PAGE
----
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Five things I think I think about the 3-3 New York Giants

Thoughts on Odell Beckham, pass interference, more

NFL: Baltimore Ravens at New York Giants
Odell Beckham
Brad Penner-USA TODAY Sports

As the New York Giants relish a victory over the Baltimore Ravens and turn their attention to a trip to England to face the Los Angeles Rams, it’s time to offer some thoughts on the 3-3 Giants. Yep, it’s time for this week’s “Five things I think I think.” And yes, I’m already ducking.

The Odell Beckham soap opera will continue

Sigh. Even after the greatest game of his career, definitely in terms of yardage gained and probably in terms of both toughness shown by playing through injury and impact on winning. Odell Beckham Jr. couldn’t avoid the negative spotlight.

I’m going to say this, and those of you who have been vehemently defending Beckham after Sunday’s unsportsmanlike conduct penalty are not going to like it. Those who have been criticizing Beckham since Sunday afternoon are not wrong. He’s a great talent, but Louis Riddick is right to call him a “me” player. Eli Manning is right when he says, basically, the production is the only thing that makes the circus around Beckham tolerable.

Maybe I’m old-school, or just old. I don’t mind celebrating, players need to be allowed to do that, but I yearn for the day when it was about the team and not about what a player can do to get the camera on himself.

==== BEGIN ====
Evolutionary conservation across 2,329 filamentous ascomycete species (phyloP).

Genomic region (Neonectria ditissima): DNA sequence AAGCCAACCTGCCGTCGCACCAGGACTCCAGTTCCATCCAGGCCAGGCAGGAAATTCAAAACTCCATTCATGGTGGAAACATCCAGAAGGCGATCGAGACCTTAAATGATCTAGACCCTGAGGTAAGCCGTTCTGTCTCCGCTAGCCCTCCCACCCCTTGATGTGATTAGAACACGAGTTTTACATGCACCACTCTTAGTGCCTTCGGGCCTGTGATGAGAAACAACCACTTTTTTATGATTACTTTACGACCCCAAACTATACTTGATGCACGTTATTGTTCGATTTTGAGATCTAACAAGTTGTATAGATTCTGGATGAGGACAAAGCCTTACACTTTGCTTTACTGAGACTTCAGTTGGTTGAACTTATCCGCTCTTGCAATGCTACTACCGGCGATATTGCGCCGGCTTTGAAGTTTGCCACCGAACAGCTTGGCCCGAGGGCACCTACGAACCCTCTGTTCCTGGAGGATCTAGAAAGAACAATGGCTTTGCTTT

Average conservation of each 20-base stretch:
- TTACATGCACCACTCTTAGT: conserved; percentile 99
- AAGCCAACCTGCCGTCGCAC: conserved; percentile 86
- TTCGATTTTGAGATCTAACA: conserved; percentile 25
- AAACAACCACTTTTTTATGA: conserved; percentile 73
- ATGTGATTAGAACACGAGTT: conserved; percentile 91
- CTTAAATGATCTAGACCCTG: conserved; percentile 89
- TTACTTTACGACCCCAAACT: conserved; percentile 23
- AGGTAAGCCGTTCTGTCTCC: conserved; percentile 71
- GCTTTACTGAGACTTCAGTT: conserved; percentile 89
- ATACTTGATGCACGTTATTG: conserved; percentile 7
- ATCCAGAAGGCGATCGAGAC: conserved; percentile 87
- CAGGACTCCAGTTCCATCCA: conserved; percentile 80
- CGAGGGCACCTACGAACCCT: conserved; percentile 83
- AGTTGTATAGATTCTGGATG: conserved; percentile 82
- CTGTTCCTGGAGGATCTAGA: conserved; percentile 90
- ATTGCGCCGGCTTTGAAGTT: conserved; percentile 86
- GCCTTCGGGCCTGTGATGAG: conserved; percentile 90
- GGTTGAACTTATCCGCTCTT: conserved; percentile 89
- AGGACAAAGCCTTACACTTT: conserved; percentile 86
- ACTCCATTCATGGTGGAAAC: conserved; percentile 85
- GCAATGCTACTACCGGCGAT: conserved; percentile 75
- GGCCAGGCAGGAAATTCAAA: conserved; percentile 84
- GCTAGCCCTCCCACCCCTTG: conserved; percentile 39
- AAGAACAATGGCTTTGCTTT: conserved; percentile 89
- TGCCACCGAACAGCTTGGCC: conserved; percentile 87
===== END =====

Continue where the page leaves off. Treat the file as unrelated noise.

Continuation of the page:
Think about this. What if that had been Roger Lewis acting like that, getting a penalty at the end of the game? Fans would be calling him all sorts of names and wanting him run out of town. Remember Damontre Moore? The Giants let him go because, basically, he had Beckham’s immaturity but not his talent.

What if that penalty had cancelled out all of Beckham’s heroics and cost the Giants the game — and quite possibly any chance they have to climb back into the playoff race? Would you still be defending him?

Beckham gets away with what he gets away with because he’s an extraordinary talent. The penalty was absolutely justified, again whether you want to believe that or not. Beckham was being selfish, including whole cute but obviously attention-seeking scene with the net, and put his team in a tough spot. Coach Ben McAdoo was right to be unhappy about it, right to say ”We need to keep our focus on the ball game.” Beckham’s focus was clearly on putting on a show, even though it made closing out the game harder on the rest of his teammates.